I've seen two answers to this:
Wikipedia says no:
These restrictions mean that total functional programming is not Turing-complete.
And the Wikipedia article cites D.A. Turner as the coiner of "total functional programming," and Turner says on page 755 of Total Functional Programming:
There are two obvious disadvantages of total functional programming
- Our programming language is no longer Turing complete
- If all programs terminate, how do we write an operating system?
But Conor McBride says total programming languages can be Turing-complete:
Now represent the semantics of Turing machines as coinductive processes and review your hasty and inaccurate repetition of the common falsehood that totality prevents Turing-completeness. You exactly get to say “we know how to run it for as long as we’re willing to wait, but we can’t promise you it will stop”, which is both the truth, and exactly the deal when you work in a partial language. The only difference is that when you promise something does work, you’re believable. The expressive weakness is on the partial side.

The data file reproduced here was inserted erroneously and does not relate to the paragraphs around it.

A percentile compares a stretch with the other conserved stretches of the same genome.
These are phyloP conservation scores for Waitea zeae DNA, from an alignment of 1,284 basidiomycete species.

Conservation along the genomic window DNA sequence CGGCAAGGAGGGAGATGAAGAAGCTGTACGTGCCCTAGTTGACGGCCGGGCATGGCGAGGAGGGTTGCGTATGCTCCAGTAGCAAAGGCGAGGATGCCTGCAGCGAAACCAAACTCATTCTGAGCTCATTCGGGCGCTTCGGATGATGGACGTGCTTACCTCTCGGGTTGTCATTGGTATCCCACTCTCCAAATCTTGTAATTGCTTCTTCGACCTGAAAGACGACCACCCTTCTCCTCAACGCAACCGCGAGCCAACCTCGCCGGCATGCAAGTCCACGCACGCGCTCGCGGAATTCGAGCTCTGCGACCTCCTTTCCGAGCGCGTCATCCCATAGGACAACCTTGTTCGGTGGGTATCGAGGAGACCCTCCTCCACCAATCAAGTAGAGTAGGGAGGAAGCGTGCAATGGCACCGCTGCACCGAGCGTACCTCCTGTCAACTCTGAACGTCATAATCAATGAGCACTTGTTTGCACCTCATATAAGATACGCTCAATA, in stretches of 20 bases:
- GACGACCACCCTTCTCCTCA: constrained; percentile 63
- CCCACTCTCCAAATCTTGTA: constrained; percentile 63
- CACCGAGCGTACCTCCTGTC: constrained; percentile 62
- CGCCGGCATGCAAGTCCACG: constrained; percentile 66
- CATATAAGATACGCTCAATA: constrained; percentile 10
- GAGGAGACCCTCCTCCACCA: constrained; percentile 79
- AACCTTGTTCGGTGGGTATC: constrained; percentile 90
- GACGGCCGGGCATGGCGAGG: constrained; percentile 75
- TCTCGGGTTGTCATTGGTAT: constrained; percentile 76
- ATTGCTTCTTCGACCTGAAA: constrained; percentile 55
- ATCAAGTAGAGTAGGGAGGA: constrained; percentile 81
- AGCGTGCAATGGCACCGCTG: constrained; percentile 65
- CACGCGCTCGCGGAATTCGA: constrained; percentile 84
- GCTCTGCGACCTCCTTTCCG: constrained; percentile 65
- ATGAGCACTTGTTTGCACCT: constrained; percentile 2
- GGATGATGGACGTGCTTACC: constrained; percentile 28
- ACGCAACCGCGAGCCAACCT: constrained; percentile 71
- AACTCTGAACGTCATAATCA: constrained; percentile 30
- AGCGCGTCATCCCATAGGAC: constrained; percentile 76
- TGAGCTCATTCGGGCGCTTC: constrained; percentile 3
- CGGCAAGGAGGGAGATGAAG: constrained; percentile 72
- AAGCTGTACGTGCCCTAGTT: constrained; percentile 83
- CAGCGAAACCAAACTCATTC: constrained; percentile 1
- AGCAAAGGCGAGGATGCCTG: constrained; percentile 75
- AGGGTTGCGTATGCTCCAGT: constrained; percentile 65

Turner had indeed thought about codata, and it plays a big role in their article re problem (2), but they don't seem to think codata helps with (1).
Would an answer to McBride's Retort be something like:
Re "Now represent the semantics of Turing machines as coinductive processes ..." A Universal Turing Machine won't halt (if executing a program with an infinite loop), but a copgram will always halt until someone asks it to compute some more: to actually do computation for infinite time rather than just representing an infinite computation requires non-termination.